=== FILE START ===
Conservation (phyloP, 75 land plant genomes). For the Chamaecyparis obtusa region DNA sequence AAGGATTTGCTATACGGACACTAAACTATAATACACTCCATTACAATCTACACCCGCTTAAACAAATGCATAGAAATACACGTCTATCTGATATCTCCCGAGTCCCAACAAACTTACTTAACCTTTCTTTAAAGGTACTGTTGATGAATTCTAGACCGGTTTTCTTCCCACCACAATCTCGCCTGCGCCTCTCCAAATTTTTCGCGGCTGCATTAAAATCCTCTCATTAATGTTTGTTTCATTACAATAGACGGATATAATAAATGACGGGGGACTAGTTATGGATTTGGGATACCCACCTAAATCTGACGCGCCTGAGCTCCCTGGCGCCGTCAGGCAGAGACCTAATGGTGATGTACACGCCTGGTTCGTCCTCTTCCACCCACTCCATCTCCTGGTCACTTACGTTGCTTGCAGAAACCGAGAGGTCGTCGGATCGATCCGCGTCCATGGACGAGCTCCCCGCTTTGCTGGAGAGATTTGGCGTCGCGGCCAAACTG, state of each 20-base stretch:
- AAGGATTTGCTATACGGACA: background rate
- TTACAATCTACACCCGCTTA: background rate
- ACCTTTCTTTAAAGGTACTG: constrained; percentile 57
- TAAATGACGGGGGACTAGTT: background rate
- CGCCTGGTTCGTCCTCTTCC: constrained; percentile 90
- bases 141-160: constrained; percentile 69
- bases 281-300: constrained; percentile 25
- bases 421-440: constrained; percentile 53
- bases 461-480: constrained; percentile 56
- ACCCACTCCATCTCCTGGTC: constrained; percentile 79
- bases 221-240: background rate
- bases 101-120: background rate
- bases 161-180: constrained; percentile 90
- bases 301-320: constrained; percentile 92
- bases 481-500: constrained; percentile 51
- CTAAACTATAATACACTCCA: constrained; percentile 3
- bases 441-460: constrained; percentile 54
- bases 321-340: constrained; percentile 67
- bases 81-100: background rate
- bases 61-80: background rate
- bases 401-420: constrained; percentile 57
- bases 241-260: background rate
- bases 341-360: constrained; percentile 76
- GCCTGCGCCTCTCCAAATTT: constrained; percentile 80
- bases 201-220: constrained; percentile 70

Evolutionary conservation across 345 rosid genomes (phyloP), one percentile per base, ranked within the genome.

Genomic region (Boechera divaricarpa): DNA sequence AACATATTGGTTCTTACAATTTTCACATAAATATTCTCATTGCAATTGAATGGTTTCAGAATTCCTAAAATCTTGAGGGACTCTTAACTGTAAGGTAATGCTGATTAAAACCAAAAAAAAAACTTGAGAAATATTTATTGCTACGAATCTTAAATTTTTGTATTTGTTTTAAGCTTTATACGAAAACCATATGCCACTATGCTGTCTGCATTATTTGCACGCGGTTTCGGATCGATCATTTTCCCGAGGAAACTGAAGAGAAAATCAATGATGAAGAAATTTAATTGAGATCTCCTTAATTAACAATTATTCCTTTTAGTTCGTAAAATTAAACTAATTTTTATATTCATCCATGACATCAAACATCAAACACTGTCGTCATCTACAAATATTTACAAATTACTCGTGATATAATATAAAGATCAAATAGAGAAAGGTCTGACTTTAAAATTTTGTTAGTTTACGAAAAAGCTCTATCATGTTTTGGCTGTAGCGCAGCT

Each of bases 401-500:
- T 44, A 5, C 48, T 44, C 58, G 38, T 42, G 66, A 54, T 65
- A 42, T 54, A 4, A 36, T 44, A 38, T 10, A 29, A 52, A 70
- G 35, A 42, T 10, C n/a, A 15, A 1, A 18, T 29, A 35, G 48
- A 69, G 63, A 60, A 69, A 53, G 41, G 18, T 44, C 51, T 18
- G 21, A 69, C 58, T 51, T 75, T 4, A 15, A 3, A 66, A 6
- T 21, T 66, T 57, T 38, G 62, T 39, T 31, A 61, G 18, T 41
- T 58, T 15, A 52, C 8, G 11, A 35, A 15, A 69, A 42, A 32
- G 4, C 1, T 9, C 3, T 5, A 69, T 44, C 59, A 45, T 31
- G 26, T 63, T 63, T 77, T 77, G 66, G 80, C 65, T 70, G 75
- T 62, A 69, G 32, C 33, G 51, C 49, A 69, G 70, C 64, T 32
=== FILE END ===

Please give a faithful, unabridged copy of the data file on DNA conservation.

Conservation (phyloP, 75 land plant genomes). For the Chamaecyparis obtusa region DNA sequence AAGGATTTGCTATACGGACACTAAACTATAATACACTCCATTACAATCTACACCCGCTTAAACAAATGCATAGAAATACACGTCTATCTGATATCTCCCGAGTCCCAACAAACTTACTTAACCTTTCTTTAAAGGTACTGTTGATGAATTCTAGACCGGTTTTCTTCCCACCACAATCTCGCCTGCGCCTCTCCAAATTTTTCGCGGCTGCATTAAAATCCTCTCATTAATGTTTGTTTCATTACAATAGACGGATATAATAAATGACGGGGGACTAGTTATGGATTTGGGATACCCACCTAAATCTGACGCGCCTGAGCTCCCTGGCGCCGTCAGGCAGAGACCTAATGGTGATGTACACGCCTGGTTCGTCCTCTTCCACCCACTCCATCTCCTGGTCACTTACGTTGCTTGCAGAAACCGAGAGGTCGTCGGATCGATCCGCGTCCATGGACGAGCTCCCCGCTTTGCTGGAGAGATTTGGCGTCGCGGCCAAACTG, state of each 20-base stretch:
- AAGGATTTGCTATACGGACA: background rate
- TTACAATCTACACCCGCTTA: background rate
- ACCTTTCTTTAAAGGTACTG: constrained; percentile 57
- TAAATGACGGGGGACTAGTT: background rate
- CGCCTGGTTCGTCCTCTTCC: constrained; percentile 90
- bases 141-160: constrained; percentile 69
- bases 281-300: constrained; percentile 25
- bases 421-440: constrained; percentile 53
- bases 461-480: constrained; percentile 56
- ACCCACTCCATCTCCTGGTC: constrained; percentile 79
- bases 221-240: background rate
- bases 101-120: background rate
- bases 161-180: constrained; percentile 90
- bases 301-320: constrained; percentile 92
- bases 481-500: constrained; percentile 51
- CTAAACTATAATACACTCCA: constrained; percentile 3
- bases 441-460: constrained; percentile 54
- bases 321-340: constrained; percentile 67
- bases 81-100: background rate
- bases 61-80: background rate
- bases 401-420: constrained; percentile 57
- bases 241-260: background rate
- bases 341-360: constrained; percentile 76
- GCCTGCGCCTCTCCAAATTT: constrained; percentile 80
- bases 201-220: constrained; percentile 70

Evolutionary conservation across 345 rosid genomes (phyloP), one percentile per base, ranked within the genome.

Genomic region (Boechera divaricarpa): DNA sequence AACATATTGGTTCTTACAATTTTCACATAAATATTCTCATTGCAATTGAATGGTTTCAGAATTCCTAAAATCTTGAGGGACTCTTAACTGTAAGGTAATGCTGATTAAAACCAAAAAAAAAACTTGAGAAATATTTATTGCTACGAATCTTAAATTTTTGTATTTGTTTTAAGCTTTATACGAAAACCATATGCCACTATGCTGTCTGCATTATTTGCACGCGGTTTCGGATCGATCATTTTCCCGAGGAAACTGAAGAGAAAATCAATGATGAAGAAATTTAATTGAGATCTCCTTAATTAACAATTATTCCTTTTAGTTCGTAAAATTAAACTAATTTTTATATTCATCCATGACATCAAACATCAAACACTGTCGTCATCTACAAATATTTACAAATTACTCGTGATATAATATAAAGATCAAATAGAGAAAGGTCTGACTTTAAAATTTTGTTAGTTTACGAAAAAGCTCTATCATGTTTTGGCTGTAGCGCAGCT

Each of bases 401-500:
- T 44, A 5, C 48, T 44, C 58, G 38, T 42, G 66, A 54, T 65
- A 42, T 54, A 4, A 36, T 44, A 38, T 10, A 29, A 52, A 70
- G 35, A 42, T 10, C n/a, A 15, A 1, A 18, T 29, A 35, G 48
- A 69, G 63, A 60, A 69, A 53, G 41, G 18, T 44, C 51, T 18
- G 21, A 69, C 58, T 51, T 75, T 4, A 15, A 3, A 66, A 6
- T 21, T 66, T 57, T 38, G 62, T 39, T 31, A 61, G 18, T 41
- T 58, T 15, A 52, C 8, G 11, A 35, A 15, A 69, A 42, A 32
- G 4, C 1, T 9, C 3, T 5, A 69, T 44, C 59, A 45, T 31
- G 26, T 63, T 63, T 77, T 77, G 66, G 80, C 65, T 70, G 75
- T 62, A 69, G 32, C 33, G 51, C 49, A 69, G 70, C 64, T 32